Canadian Consulting Engineer

Feature

Corporate Structures to Save Taxes

Basic advice on ways to set up your professional consulting company — using holding companies, family trusts and avoiding probate fees.


From the January-February 2016 print edition, page 30.

Young engineers who are thinking of starting their own consulting practice (or even those who have already done so) may not be aware of the strategies that exist to help save taxes.
For me personally, restructuring is one of my favourite parts of the job because it allows me to take something that already exists and modify it in a way that greatly benefits your bottom line and family wealth, immediately and going forward.
There are several vehicles we can use to save taxes.
Restructuring your company by creating holding companies and family trusts as offshoots of your operating company can create thousands of dollars in annual tax savings.
By restructuring, excess cash can be kept within your corporate structure in order to defer paying personal income tax on income earned in the business. Excess cash is defined as money earned by your business after paying corporate taxes that is over and above what you need to cover your personal and living expenses.
If excess cash or other inactive assets, such as portfolio investments, are kept in the company, its shares may not qualify for the enhanced capital gains exemption on an eventual sale. Simply paying this excess cash to yourself can attract a large personal tax bill. However, creating a holding company, or some other vehicle, where you can keep this excess cash will protect you from that same bill.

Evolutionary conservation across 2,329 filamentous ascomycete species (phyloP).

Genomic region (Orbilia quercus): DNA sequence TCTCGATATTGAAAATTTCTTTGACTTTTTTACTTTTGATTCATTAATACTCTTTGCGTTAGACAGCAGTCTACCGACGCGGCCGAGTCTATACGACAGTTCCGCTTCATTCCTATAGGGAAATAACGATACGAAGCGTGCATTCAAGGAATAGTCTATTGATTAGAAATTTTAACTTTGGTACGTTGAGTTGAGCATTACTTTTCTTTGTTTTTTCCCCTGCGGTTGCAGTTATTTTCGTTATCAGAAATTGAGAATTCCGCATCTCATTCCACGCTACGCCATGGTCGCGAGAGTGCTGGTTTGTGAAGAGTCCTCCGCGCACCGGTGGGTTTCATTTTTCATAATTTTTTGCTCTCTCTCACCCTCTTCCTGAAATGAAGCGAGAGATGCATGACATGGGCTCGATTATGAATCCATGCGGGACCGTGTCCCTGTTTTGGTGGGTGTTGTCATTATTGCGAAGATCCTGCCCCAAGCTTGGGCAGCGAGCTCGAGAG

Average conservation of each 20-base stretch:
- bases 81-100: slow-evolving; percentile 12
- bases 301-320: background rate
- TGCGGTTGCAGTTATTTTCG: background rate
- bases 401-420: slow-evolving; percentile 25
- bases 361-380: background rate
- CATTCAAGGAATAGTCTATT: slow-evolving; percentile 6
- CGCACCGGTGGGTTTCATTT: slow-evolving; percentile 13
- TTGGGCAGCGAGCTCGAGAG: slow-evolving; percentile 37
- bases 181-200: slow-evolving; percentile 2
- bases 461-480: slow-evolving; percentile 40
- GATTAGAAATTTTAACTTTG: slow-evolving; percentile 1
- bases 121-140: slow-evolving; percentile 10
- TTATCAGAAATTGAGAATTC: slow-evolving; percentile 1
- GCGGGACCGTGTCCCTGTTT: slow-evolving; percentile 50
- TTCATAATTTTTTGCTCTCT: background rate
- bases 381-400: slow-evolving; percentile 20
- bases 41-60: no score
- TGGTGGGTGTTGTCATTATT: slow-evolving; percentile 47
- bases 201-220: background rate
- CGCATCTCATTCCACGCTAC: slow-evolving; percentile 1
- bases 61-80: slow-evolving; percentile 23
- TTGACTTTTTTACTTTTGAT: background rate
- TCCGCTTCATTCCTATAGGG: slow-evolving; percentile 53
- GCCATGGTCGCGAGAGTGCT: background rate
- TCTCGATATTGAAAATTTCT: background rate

Your company can flow excess cash to an investment holding company while still deferring the payment of personal income taxes. This will ensure the company’s shares still qualify for the enhanced capital gains exemption. The investment holding company can also be used to purchase real estate investment properties. Because of the tax savings created, more funds are available for down payments on these properties.
You are also going to want to consider income splitting with your spouse and adult children. When structured properly, and as long as your spouse or adult child have no other source of income, dividends up to $35,000 can be paid out to them with a tax bill of only $450.
Depending on your circumstances, family trusts may need to be considered as part of your overall corporate structure. They can be used to further assist in income-splitting and growth sharing among family members, and they can help to better protect your assets from the potential breakdown of a child’s marriage. They have become ever more popular given that they are the ultimate tool for overall flexibility in tax and estate planning.
Structuring your company to allow future growth of the business to be shared among the family and to multiply the use of the enhanced capital gains exemption of up to $800,000 per individual on a sale of the company’s shares is another way to create significant tax savings.
We always want to leave our family as much money as possible upon our deaths, and restructuring your business can help you achieve that goal. Probate fees arise, and can be quite high when an individual passes away. The fees are assessed on the value of the individual’s estate. By keeping most of your wealth in the corporate structure, you can have an additional will that would address the value retained in the structure and protect it from probate.
Potential tax savings are not the only reason to consider revamping your corporate structure. Restructuring can also limit your business’s liability. Cash held within the corporation is open to the corporation’s creditors and vulnerable to the inherent liability attached to its regular and ongoing operations. Regularly moving the excess cash and inactive assets to an investment holding company can protect your hard earned money. The investment holding company can always loan back funds to the operating company on a secured basis.cce

Chad Saikaley, CPA, CA, TEP, is a tax partner at GGFL chartered professional accountants, a full service firm specializing in tax, and operating in Ottawa since 1946. E-mail  cjs@ggfl.ca, www.ggfl.ca.